WSU Language Matters Series to Focus on Endangered Languages
OGDEN, Utah – Weber State University will invite a trio of linguistic experts to speak out for the preservation of endangered languages in the three-part Language Matters Series Sept. 26, Oct. 3-4 and Oct. 9-10. All lectures are free, and the public is welcome.
The series, titled “Endangered Languages: Problems and Solutions,” will bring together three accomplished linguists: Lyle Campbell, Marianna Di Paolo and Felice Coles. Each will discuss the importance of preserving languages before they are lost to history.
“The prospect of languages going extinct has galvanized some linguists to concentrate their research on those languages,” said Mark LeTourneau, WSU English professor and series coordinator. “For example, Marianna Di Paolo is working on revitalizing Shoshoni, while Felice Coles has documented a dialect of Spanish (Isleño) spoken by a small community in Louisiana.”
More than 7,000 languages are currently spoken around the world. Of those, 347 are used by about 94 percent of the population. Experts predict, at the current rate of decline, within 100 years, the total number of languages spoken will be approximately 300.
Lecture 1, Lyle Campbell
Language Matters Series’ presenters each will focus on a different aspect of endangered languages. Lyle Campbell will kick off the series with “Endangered Languages: Why This Matters to You.” His lectures will be held Sept. 26 from noon-1:15 p.m. in the Stewart Library Hetzel-Hoellein Room 321, and from 7-8:30 p.m. in Elizabeth Hall room 229.
Campbell received his Ph.D. from UCLA and has taught all over the world. He has published 21 books and 200 articles. He founded and directed the “Catalogue of Endangered Languages” from 2009 to 2016. He specializes in language documentation and endangered languages, historical linguistics, indigenous languages of the Americas, typology and Uralic languages. Campbell is an emeritus professor at the University of Hawaii at Manoa.
Lecture 2, Marianna Di Paolo
Marianna Di Paolo will focus on “Language Revitalization: Rebuilding the Shoshoni Speech Community.” As a sociolinguist, her research focuses on sociophonetics (study of sociolinguistic aspects of speech sounds), variation and change in Western American English and in Shoshoni, and the revitalization and documentation of the Shoshoni language. She will present Oct. 3 from 7-8:30 p.m. in Elizabeth Hall Room 229 and Oct. 4 from 10:30-11:20 a.m. in Lind Lecture Hall Room 129.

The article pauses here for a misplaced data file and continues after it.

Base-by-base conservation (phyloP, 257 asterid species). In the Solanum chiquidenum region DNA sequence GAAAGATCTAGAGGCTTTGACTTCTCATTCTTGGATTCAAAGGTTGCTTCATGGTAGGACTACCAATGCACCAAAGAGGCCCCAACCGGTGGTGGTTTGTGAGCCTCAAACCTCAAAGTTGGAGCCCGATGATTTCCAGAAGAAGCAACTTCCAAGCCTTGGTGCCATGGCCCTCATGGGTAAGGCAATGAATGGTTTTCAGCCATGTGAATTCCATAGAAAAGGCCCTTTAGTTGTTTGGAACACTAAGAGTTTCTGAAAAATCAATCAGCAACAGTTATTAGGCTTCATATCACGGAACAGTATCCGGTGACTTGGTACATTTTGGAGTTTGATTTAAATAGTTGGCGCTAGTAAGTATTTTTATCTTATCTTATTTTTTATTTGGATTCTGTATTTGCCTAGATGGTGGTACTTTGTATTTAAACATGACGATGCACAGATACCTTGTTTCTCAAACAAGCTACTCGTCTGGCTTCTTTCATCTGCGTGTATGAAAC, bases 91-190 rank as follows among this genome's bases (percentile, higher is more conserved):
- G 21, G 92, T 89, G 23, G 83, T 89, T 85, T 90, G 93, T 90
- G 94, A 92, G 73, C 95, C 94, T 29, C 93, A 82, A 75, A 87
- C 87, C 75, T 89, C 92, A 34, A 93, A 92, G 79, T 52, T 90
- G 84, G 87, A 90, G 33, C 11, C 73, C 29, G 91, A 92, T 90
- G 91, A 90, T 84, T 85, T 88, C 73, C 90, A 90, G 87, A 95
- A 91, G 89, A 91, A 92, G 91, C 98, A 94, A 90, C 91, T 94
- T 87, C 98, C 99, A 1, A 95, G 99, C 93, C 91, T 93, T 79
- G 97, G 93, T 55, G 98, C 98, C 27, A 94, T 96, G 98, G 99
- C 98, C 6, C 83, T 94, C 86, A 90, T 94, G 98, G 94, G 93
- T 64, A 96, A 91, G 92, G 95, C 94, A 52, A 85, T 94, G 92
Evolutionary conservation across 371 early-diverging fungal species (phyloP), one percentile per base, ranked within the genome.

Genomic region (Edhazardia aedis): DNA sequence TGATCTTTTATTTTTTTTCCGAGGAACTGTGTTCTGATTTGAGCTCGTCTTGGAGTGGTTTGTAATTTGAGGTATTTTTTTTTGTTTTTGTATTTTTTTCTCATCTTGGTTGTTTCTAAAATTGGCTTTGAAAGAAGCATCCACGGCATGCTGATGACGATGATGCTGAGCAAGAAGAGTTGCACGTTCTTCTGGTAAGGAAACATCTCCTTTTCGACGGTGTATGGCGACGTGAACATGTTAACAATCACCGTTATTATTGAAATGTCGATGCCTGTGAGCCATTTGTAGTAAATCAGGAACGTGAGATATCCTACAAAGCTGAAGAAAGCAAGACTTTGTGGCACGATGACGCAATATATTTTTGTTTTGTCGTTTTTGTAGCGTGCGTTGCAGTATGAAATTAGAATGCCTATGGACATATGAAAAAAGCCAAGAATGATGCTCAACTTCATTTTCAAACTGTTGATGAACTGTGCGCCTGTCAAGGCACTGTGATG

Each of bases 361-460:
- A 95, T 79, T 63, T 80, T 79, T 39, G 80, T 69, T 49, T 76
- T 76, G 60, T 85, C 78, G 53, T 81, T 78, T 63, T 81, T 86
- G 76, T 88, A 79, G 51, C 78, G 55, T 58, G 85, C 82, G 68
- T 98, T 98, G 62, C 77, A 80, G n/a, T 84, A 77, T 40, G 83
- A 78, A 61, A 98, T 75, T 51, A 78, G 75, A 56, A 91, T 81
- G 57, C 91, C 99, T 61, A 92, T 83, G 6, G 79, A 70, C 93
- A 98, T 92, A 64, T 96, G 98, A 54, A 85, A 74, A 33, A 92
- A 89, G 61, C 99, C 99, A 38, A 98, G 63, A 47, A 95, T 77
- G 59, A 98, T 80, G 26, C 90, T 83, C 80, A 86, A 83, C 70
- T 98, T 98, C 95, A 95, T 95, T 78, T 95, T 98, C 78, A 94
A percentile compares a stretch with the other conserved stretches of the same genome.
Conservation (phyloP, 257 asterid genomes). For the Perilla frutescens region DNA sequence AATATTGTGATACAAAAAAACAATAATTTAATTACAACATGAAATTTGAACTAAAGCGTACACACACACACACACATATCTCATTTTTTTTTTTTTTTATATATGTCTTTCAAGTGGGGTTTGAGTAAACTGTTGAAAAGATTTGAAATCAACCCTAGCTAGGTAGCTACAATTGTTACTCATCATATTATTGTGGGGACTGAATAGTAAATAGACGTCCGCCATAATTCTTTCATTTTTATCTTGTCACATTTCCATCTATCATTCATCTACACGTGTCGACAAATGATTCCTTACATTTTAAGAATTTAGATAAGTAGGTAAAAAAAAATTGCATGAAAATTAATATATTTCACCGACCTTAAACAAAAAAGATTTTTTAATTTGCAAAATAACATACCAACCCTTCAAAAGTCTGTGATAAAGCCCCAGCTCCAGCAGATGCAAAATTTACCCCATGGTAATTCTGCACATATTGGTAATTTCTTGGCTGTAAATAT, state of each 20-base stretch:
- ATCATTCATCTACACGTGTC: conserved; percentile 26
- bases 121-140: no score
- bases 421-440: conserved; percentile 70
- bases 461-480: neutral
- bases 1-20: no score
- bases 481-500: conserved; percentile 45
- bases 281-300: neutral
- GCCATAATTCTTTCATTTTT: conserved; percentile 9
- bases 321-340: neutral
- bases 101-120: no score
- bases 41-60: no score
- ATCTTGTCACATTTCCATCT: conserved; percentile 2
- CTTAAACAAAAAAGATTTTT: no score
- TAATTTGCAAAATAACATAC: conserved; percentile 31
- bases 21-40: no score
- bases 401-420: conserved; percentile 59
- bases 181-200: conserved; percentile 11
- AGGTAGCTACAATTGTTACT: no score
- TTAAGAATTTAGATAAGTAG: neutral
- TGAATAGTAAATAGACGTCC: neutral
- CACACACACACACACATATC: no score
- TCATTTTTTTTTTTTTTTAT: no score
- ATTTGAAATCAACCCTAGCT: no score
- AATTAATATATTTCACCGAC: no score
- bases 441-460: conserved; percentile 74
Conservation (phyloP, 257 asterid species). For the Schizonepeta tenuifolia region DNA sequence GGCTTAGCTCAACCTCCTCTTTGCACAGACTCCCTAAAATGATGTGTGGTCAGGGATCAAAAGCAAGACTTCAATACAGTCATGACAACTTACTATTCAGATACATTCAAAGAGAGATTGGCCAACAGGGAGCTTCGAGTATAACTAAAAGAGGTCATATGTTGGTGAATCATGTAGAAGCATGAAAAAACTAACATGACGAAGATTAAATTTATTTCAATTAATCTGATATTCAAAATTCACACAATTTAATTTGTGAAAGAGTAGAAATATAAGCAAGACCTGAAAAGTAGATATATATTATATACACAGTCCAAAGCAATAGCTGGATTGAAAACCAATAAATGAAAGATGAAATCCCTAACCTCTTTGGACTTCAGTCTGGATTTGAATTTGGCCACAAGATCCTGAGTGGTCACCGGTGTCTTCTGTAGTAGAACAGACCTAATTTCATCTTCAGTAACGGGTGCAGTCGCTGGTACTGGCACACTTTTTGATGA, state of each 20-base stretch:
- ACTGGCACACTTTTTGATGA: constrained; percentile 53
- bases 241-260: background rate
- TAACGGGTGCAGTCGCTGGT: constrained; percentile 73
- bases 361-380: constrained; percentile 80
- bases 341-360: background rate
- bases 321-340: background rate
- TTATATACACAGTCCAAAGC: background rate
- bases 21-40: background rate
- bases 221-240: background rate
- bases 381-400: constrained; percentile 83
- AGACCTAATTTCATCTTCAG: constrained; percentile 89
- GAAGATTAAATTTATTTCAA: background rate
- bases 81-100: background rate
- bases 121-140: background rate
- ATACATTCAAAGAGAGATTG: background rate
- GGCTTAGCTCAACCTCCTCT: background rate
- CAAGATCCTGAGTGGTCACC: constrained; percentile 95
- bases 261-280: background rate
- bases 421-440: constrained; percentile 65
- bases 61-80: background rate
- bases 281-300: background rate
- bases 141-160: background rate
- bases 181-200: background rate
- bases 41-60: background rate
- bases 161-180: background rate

Di Paolo works as an associate professor and director of the Center for American Indian Languages in the Department of Anthropology at the University of Utah and as a research associate for the Smithsonian Museum of Natural History.
Lecture 3, Felice Coles
Felice Coles will complete the series with her discussion “Put It in Stone If You Have to: Preserving Endangered Languages Through Documentation.” Lectures will be held Oct. 9 from 9:30-10:20 a.m. in the Stewart Library Hetzel-Hoellein Room 321 and Oct. 10 from 7-8:30 p.m. in Elizabeth Hall Room 229.
Coles is a professor of Spanish and linguistics in the Department of Modern Languages at the University of Mississippi. Her research interests include the traditional Isleño Spanish dialect of Louisiana, Hispanic sociolinguistics and language obsolescence. Currently, she is editor of the Southern Journal of Linguistics.
“For those interested in attending these lectures, this is a subject that is important to many fields of study,” LeTourneau said. “When a language dies, its culture dies with it: its literature, its history, its botany, its zoology, its forms of social or family organization. Thus, scholars and scientists across the disciplines have a stake in the survival of languages facing extinction. Documenting and revitalizing languages is indispensable to that project.”
WSU's Linguistics Minor
For students interested in linguistics, WSU offers a 21-credit-hour linguistics minor consisting of 18 credit hours of coursework and a three-hour capstone class. The goal of the program is to give students a thorough understanding of the field and provide them with relevant experience for their careers.
The linguistics minor, started in 2008, is an interdisciplinary minor involving eight departments — anthropology, English, psychology, teacher education, foreign language, communication, computer science and philosophy — from four WSU colleges. The program is open to all WSU students and complements many majors because of its wide applicability.
“Linguistics is sought after by law schools and graduate programs because of its interdisciplinary nature,” LeTourneau said. “Linguistics enters into every conceivable intellectual or cultural endeavor.”
Linguistics students often pursue careers in education, computer science, technology development, business, marketing and anthropology.
For more information on the minor, visit weber.edu/linguisticsminor.
Visit ethnologue.com for more information on efforts to preserve languages around the world.
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